In mammals, there are five members of the transcription factor NF-κB family: RelA (p65), RelB and c-Rel, and the precursor proteins NF-κB1 (p105) and NF-κB2 (p100), which are processed into p50 and p52, respectively. NF-κB transcription factors bind as dimers to κB sites in promoters and enhancers of a variety of genes and induce or repress transcription. All NF-κB proteins share a Rel homology domain responsible for DNA binding and dimerization. Bacterial and viral infection, inflammatory cytokines and engagement of antigen receptors all elicit NF-κB activation, which highlights the crucial role of this transcription factor in the orchestration of immunity. The range of NF-κB-inducing stimuli further extends to physical, physiological and oxidative stresses, and its additional functions include regulation of cell differentiation, proliferation and survival. As a consequence, dysregulation of NF-κB activity is linked to inflammatory disorders, autoimmune and metabolic diseases, as well as cancer.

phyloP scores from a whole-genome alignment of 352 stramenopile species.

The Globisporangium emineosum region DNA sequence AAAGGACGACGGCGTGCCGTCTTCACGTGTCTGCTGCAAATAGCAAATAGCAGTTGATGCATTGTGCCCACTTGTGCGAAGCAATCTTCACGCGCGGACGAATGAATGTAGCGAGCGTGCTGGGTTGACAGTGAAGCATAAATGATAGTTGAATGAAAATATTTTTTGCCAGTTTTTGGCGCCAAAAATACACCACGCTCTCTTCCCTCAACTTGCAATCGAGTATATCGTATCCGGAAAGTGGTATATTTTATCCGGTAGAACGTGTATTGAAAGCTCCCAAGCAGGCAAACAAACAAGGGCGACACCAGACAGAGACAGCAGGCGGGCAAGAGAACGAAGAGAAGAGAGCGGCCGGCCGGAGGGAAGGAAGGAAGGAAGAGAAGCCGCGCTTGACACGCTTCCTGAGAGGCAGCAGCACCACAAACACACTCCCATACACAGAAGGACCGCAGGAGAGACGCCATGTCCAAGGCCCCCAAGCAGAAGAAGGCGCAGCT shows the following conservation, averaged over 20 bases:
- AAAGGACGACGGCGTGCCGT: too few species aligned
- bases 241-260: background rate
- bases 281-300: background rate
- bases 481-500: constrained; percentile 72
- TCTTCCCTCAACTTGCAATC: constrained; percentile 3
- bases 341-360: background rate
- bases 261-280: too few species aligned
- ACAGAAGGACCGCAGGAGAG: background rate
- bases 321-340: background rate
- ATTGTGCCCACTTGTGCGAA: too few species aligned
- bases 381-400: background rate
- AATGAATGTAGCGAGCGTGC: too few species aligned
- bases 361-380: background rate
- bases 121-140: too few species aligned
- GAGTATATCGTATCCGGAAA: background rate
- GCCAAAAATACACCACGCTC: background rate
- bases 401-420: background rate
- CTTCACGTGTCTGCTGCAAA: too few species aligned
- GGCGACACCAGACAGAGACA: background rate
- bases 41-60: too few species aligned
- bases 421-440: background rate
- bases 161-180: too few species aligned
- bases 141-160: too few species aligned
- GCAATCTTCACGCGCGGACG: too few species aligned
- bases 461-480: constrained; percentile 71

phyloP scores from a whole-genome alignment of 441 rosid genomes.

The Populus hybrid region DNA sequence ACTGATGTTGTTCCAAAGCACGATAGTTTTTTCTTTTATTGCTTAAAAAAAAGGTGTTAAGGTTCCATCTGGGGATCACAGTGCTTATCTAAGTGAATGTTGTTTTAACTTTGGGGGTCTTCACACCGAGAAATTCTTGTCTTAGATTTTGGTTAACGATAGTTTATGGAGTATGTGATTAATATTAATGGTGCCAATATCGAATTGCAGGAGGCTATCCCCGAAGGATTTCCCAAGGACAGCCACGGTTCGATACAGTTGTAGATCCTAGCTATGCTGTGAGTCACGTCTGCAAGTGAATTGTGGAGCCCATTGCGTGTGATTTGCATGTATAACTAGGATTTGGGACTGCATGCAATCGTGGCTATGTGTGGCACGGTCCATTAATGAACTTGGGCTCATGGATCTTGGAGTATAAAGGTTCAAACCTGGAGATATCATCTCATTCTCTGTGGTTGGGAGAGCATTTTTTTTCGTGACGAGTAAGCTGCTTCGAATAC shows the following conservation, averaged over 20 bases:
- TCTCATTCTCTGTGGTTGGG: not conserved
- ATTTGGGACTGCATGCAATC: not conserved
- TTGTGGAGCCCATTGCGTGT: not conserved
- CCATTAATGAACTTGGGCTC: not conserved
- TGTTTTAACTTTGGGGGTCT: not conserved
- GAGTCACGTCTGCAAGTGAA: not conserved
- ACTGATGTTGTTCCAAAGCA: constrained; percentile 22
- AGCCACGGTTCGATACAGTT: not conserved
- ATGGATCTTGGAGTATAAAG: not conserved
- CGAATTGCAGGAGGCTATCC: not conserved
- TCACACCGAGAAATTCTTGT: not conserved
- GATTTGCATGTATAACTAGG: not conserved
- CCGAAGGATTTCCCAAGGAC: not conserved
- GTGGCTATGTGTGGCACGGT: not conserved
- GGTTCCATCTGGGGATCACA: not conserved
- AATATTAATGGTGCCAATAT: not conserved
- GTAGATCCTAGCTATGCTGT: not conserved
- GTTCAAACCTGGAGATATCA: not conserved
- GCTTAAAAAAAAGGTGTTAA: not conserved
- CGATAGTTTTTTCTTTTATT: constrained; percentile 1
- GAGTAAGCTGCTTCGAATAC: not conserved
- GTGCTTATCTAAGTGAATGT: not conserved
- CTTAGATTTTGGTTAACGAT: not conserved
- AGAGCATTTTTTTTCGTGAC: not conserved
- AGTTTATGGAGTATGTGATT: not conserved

Overall, two main NF-κB-activating pathways exist in cells. The canonical pathway is induced by most physiological NF-κB stimuli; for example, signals emanating from cytokine receptors, such as the tumor necrosis factor receptor (TNFR) and interleukin 1 (IL-1) receptor (IL-1R), antigen receptors and pattern-recognition receptors, including Toll-like receptor 4 (TLR4). The canonical pathway is defined as dependent on IKKβ and NEMO and leads mainly to phosphorylation of IκBα and nuclear translocation of mostly p65-­containing heterodimers. In contrast, the noncanonical pathway depends on IKKα-mediated phosphorylation of p100 associated with RelB and leads to partial processing of p100 and the generation of p52-RelB complexes. Noncanonical signaling is induced by specific members of the TNF cytokine family, such as CD40 ligand, BAFF and lymphotoxin-β2.


1.Oeckinghaus A,et al. Nat Immunol. 2011;12(8):695–708.